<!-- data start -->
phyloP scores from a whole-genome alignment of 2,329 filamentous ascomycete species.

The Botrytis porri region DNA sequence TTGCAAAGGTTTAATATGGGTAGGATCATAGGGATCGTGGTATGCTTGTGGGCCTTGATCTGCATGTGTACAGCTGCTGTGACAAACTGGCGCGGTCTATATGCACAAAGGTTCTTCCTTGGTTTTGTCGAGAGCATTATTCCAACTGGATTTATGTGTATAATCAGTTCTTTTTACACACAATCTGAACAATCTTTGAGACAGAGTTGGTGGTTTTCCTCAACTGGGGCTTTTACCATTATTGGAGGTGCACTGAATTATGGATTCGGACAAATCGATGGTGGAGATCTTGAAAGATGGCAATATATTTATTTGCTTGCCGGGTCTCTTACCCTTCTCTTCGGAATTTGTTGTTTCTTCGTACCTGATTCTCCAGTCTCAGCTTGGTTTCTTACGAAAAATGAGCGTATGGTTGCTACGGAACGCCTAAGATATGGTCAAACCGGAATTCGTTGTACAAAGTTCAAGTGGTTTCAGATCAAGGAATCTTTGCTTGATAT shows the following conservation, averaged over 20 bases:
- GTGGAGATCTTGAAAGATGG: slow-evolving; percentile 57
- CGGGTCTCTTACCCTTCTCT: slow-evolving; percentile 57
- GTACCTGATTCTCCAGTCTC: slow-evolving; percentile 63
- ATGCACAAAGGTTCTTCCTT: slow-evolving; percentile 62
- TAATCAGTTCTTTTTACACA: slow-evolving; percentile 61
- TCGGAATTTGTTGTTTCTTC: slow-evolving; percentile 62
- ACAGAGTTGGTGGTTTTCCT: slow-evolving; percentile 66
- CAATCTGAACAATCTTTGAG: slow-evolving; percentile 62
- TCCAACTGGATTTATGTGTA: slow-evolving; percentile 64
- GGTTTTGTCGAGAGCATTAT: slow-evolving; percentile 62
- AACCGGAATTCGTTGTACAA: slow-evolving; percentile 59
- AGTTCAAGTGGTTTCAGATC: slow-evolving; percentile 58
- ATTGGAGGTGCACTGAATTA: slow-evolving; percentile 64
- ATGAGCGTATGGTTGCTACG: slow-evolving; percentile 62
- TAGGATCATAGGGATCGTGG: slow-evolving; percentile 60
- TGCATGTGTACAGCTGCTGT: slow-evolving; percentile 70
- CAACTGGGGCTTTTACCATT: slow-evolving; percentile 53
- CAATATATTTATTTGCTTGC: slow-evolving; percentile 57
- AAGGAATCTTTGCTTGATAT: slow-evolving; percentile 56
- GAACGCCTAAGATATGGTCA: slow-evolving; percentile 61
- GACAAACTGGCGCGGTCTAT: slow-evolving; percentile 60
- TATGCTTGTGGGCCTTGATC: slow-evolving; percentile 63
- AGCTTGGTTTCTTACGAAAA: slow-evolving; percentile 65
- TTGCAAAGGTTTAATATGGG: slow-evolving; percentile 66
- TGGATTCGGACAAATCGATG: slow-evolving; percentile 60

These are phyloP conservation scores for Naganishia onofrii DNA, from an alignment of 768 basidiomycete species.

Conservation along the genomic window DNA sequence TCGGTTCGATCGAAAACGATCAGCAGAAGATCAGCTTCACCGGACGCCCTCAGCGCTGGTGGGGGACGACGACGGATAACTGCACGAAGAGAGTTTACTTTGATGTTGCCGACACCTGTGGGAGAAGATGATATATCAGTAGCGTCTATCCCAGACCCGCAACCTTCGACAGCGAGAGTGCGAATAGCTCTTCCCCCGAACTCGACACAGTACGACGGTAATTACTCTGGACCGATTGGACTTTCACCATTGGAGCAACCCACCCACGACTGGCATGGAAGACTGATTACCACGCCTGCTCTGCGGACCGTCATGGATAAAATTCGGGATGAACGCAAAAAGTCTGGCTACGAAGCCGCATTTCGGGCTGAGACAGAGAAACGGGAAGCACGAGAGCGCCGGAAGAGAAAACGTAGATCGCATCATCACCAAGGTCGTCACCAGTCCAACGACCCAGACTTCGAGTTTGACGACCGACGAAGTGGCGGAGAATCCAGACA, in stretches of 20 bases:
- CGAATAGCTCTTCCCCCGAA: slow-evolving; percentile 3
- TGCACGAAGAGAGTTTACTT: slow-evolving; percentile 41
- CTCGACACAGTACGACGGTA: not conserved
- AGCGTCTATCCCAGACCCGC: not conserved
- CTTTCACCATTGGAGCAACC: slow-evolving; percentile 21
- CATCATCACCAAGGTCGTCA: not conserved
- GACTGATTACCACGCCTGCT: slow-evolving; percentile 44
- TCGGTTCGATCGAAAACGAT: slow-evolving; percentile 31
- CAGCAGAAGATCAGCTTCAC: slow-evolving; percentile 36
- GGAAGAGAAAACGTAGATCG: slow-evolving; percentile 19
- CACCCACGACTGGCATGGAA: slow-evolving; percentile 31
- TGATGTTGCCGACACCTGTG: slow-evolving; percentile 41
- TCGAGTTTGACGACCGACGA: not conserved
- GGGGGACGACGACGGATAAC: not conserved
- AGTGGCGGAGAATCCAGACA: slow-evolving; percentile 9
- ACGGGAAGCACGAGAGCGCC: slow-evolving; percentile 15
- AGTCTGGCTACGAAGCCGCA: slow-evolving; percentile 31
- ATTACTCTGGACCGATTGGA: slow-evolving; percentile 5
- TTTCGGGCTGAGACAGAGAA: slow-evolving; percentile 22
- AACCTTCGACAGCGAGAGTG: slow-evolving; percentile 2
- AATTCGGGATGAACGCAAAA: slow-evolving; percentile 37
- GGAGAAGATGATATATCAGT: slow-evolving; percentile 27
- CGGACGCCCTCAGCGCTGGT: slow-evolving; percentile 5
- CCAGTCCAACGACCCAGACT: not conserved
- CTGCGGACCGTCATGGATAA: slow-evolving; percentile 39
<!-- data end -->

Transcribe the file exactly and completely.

phyloP scores from a whole-genome alignment of 2,329 filamentous ascomycete species.

The Botrytis porri region DNA sequence TTGCAAAGGTTTAATATGGGTAGGATCATAGGGATCGTGGTATGCTTGTGGGCCTTGATCTGCATGTGTACAGCTGCTGTGACAAACTGGCGCGGTCTATATGCACAAAGGTTCTTCCTTGGTTTTGTCGAGAGCATTATTCCAACTGGATTTATGTGTATAATCAGTTCTTTTTACACACAATCTGAACAATCTTTGAGACAGAGTTGGTGGTTTTCCTCAACTGGGGCTTTTACCATTATTGGAGGTGCACTGAATTATGGATTCGGACAAATCGATGGTGGAGATCTTGAAAGATGGCAATATATTTATTTGCTTGCCGGGTCTCTTACCCTTCTCTTCGGAATTTGTTGTTTCTTCGTACCTGATTCTCCAGTCTCAGCTTGGTTTCTTACGAAAAATGAGCGTATGGTTGCTACGGAACGCCTAAGATATGGTCAAACCGGAATTCGTTGTACAAAGTTCAAGTGGTTTCAGATCAAGGAATCTTTGCTTGATAT shows the following conservation, averaged over 20 bases:
- GTGGAGATCTTGAAAGATGG: slow-evolving; percentile 57
- CGGGTCTCTTACCCTTCTCT: slow-evolving; percentile 57
- GTACCTGATTCTCCAGTCTC: slow-evolving; percentile 63
- ATGCACAAAGGTTCTTCCTT: slow-evolving; percentile 62
- TAATCAGTTCTTTTTACACA: slow-evolving; percentile 61
- TCGGAATTTGTTGTTTCTTC: slow-evolving; percentile 62
- ACAGAGTTGGTGGTTTTCCT: slow-evolving; percentile 66
- CAATCTGAACAATCTTTGAG: slow-evolving; percentile 62
- TCCAACTGGATTTATGTGTA: slow-evolving; percentile 64
- GGTTTTGTCGAGAGCATTAT: slow-evolving; percentile 62
- AACCGGAATTCGTTGTACAA: slow-evolving; percentile 59
- AGTTCAAGTGGTTTCAGATC: slow-evolving; percentile 58
- ATTGGAGGTGCACTGAATTA: slow-evolving; percentile 64
- ATGAGCGTATGGTTGCTACG: slow-evolving; percentile 62
- TAGGATCATAGGGATCGTGG: slow-evolving; percentile 60
- TGCATGTGTACAGCTGCTGT: slow-evolving; percentile 70
- CAACTGGGGCTTTTACCATT: slow-evolving; percentile 53
- CAATATATTTATTTGCTTGC: slow-evolving; percentile 57
- AAGGAATCTTTGCTTGATAT: slow-evolving; percentile 56
- GAACGCCTAAGATATGGTCA: slow-evolving; percentile 61
- GACAAACTGGCGCGGTCTAT: slow-evolving; percentile 60
- TATGCTTGTGGGCCTTGATC: slow-evolving; percentile 63
- AGCTTGGTTTCTTACGAAAA: slow-evolving; percentile 65
- TTGCAAAGGTTTAATATGGG: slow-evolving; percentile 66
- TGGATTCGGACAAATCGATG: slow-evolving; percentile 60

These are phyloP conservation scores for Naganishia onofrii DNA, from an alignment of 768 basidiomycete species.

Conservation along the genomic window DNA sequence TCGGTTCGATCGAAAACGATCAGCAGAAGATCAGCTTCACCGGACGCCCTCAGCGCTGGTGGGGGACGACGACGGATAACTGCACGAAGAGAGTTTACTTTGATGTTGCCGACACCTGTGGGAGAAGATGATATATCAGTAGCGTCTATCCCAGACCCGCAACCTTCGACAGCGAGAGTGCGAATAGCTCTTCCCCCGAACTCGACACAGTACGACGGTAATTACTCTGGACCGATTGGACTTTCACCATTGGAGCAACCCACCCACGACTGGCATGGAAGACTGATTACCACGCCTGCTCTGCGGACCGTCATGGATAAAATTCGGGATGAACGCAAAAAGTCTGGCTACGAAGCCGCATTTCGGGCTGAGACAGAGAAACGGGAAGCACGAGAGCGCCGGAAGAGAAAACGTAGATCGCATCATCACCAAGGTCGTCACCAGTCCAACGACCCAGACTTCGAGTTTGACGACCGACGAAGTGGCGGAGAATCCAGACA, in stretches of 20 bases:
- CGAATAGCTCTTCCCCCGAA: slow-evolving; percentile 3
- TGCACGAAGAGAGTTTACTT: slow-evolving; percentile 41
- CTCGACACAGTACGACGGTA: not conserved
- AGCGTCTATCCCAGACCCGC: not conserved
- CTTTCACCATTGGAGCAACC: slow-evolving; percentile 21
- CATCATCACCAAGGTCGTCA: not conserved
- GACTGATTACCACGCCTGCT: slow-evolving; percentile 44
- TCGGTTCGATCGAAAACGAT: slow-evolving; percentile 31
- CAGCAGAAGATCAGCTTCAC: slow-evolving; percentile 36
- GGAAGAGAAAACGTAGATCG: slow-evolving; percentile 19
- CACCCACGACTGGCATGGAA: slow-evolving; percentile 31
- TGATGTTGCCGACACCTGTG: slow-evolving; percentile 41
- TCGAGTTTGACGACCGACGA: not conserved
- GGGGGACGACGACGGATAAC: not conserved
- AGTGGCGGAGAATCCAGACA: slow-evolving; percentile 9
- ACGGGAAGCACGAGAGCGCC: slow-evolving; percentile 15
- AGTCTGGCTACGAAGCCGCA: slow-evolving; percentile 31
- ATTACTCTGGACCGATTGGA: slow-evolving; percentile 5
- TTTCGGGCTGAGACAGAGAA: slow-evolving; percentile 22
- AACCTTCGACAGCGAGAGTG: slow-evolving; percentile 2
- AATTCGGGATGAACGCAAAA: slow-evolving; percentile 37
- GGAGAAGATGATATATCAGT: slow-evolving; percentile 27
- CGGACGCCCTCAGCGCTGGT: slow-evolving; percentile 5
- CCAGTCCAACGACCCAGACT: not conserved
- CTGCGGACCGTCATGGATAA: slow-evolving; percentile 39